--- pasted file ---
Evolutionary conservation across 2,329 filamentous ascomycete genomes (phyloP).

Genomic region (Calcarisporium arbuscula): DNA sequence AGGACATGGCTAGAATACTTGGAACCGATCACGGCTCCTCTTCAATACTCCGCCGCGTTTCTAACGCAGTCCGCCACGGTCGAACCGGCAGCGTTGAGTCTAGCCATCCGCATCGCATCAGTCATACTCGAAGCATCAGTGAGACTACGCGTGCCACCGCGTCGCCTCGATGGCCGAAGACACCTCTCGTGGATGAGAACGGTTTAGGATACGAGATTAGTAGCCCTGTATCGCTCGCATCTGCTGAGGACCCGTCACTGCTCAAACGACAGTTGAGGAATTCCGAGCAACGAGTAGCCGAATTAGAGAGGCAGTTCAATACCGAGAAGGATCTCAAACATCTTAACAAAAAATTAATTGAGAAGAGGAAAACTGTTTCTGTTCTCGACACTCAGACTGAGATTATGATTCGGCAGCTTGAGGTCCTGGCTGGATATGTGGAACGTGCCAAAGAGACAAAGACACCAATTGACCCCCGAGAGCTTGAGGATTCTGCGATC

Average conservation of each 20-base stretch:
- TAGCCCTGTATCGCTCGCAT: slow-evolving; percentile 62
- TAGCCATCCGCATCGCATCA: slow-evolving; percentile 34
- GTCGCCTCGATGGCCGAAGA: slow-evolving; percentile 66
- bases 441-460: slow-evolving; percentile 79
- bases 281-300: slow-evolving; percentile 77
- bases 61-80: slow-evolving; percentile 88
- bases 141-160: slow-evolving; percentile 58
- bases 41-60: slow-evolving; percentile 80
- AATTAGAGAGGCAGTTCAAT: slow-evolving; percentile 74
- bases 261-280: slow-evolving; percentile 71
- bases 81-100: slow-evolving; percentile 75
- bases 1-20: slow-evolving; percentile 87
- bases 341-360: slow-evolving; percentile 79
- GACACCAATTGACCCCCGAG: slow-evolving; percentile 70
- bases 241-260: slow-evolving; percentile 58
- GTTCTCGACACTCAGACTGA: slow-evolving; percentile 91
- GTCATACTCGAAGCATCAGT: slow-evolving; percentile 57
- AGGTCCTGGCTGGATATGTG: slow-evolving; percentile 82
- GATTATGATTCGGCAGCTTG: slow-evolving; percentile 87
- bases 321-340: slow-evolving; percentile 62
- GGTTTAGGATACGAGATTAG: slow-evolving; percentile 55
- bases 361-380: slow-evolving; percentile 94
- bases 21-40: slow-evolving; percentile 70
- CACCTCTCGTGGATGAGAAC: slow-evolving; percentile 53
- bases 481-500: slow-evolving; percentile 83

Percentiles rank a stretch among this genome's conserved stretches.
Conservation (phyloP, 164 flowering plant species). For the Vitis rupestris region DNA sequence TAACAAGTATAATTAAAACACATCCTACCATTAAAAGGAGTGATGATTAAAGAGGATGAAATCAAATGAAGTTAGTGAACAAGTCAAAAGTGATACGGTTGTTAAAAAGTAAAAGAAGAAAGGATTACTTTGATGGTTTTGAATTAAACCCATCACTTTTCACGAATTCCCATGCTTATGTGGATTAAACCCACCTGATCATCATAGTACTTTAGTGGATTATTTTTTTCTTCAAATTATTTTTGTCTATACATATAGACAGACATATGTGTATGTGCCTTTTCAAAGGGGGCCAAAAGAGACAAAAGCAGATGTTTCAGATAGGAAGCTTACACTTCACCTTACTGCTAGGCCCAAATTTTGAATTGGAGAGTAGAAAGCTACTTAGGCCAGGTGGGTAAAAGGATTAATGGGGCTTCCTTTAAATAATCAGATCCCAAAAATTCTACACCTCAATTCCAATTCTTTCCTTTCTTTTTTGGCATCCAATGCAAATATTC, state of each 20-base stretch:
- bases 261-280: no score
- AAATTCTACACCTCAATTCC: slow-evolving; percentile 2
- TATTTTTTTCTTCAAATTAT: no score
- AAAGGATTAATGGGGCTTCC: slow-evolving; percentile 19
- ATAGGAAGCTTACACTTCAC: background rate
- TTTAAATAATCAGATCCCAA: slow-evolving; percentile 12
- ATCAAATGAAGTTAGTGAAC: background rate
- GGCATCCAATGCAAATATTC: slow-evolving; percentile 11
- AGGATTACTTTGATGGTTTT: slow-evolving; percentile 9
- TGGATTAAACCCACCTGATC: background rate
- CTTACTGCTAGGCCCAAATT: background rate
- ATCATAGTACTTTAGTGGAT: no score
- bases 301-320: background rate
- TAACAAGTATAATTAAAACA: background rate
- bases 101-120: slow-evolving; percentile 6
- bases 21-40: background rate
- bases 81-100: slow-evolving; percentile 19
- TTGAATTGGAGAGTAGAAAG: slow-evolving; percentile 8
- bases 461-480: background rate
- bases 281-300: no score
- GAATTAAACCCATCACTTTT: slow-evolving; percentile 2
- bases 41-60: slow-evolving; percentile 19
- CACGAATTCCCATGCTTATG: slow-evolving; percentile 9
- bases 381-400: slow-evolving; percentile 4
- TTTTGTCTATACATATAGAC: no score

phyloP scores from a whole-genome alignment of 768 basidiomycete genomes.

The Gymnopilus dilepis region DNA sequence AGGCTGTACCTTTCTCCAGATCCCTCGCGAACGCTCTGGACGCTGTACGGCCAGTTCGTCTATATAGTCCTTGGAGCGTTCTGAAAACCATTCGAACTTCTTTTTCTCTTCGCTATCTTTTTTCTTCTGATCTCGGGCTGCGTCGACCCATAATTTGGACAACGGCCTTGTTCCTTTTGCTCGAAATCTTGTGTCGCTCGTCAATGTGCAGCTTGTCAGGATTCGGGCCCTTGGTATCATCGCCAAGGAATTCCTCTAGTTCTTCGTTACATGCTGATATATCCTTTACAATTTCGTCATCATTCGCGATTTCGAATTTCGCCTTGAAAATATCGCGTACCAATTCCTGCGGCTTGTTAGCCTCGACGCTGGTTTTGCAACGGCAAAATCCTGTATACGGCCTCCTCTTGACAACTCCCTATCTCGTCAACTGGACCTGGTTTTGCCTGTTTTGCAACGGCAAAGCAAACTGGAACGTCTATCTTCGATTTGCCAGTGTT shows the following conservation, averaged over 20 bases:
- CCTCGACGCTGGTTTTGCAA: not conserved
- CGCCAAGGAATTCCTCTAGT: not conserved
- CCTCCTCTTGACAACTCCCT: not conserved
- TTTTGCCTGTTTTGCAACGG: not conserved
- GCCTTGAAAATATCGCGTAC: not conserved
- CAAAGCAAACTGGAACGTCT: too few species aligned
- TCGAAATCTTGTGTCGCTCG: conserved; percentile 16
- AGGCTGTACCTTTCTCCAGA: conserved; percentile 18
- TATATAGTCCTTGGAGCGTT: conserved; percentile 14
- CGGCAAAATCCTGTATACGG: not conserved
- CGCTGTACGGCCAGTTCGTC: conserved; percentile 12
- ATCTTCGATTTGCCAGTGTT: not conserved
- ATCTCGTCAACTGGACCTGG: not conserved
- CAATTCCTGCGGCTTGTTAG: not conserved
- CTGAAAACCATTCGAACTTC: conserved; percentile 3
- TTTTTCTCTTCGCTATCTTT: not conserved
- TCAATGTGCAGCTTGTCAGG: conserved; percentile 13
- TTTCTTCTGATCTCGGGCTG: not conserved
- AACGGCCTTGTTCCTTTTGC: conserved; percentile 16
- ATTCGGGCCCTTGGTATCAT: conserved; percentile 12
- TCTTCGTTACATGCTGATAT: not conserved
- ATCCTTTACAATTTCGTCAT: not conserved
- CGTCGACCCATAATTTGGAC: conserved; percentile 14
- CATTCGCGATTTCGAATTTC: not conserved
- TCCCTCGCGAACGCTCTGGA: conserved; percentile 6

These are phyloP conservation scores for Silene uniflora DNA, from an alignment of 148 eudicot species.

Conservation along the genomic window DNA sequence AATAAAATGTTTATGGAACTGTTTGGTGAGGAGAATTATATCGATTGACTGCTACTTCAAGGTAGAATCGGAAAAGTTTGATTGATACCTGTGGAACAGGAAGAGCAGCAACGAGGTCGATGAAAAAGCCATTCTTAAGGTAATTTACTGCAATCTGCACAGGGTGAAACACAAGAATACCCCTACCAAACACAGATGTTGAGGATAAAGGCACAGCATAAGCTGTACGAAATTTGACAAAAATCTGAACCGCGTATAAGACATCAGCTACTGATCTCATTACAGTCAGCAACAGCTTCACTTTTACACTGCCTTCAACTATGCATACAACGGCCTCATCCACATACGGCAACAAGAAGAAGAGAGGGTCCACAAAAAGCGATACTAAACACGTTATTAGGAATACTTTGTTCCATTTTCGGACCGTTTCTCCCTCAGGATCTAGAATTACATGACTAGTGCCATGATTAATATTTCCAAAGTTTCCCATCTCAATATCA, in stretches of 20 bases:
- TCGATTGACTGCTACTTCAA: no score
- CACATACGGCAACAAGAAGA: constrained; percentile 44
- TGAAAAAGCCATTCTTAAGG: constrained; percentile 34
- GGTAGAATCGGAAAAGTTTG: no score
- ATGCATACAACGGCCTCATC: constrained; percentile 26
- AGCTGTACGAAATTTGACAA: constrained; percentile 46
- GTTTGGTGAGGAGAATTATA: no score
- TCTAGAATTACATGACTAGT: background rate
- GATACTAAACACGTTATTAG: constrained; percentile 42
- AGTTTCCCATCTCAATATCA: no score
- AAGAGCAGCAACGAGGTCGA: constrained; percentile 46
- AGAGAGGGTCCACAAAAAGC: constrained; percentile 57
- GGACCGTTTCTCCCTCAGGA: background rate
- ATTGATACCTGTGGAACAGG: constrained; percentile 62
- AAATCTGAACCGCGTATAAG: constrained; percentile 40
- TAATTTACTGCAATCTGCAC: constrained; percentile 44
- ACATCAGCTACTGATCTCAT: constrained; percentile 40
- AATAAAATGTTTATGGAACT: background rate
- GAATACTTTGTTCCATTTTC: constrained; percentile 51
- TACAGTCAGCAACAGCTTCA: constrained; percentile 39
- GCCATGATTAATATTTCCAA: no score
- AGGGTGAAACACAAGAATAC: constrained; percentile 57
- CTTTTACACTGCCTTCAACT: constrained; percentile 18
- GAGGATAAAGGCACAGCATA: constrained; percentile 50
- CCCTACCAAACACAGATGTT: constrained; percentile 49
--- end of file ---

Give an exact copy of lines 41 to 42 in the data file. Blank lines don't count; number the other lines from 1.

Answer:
- CTTACTGCTAGGCCCAAATT: background rate
- ATCATAGTACTTTAGTGGAT: no score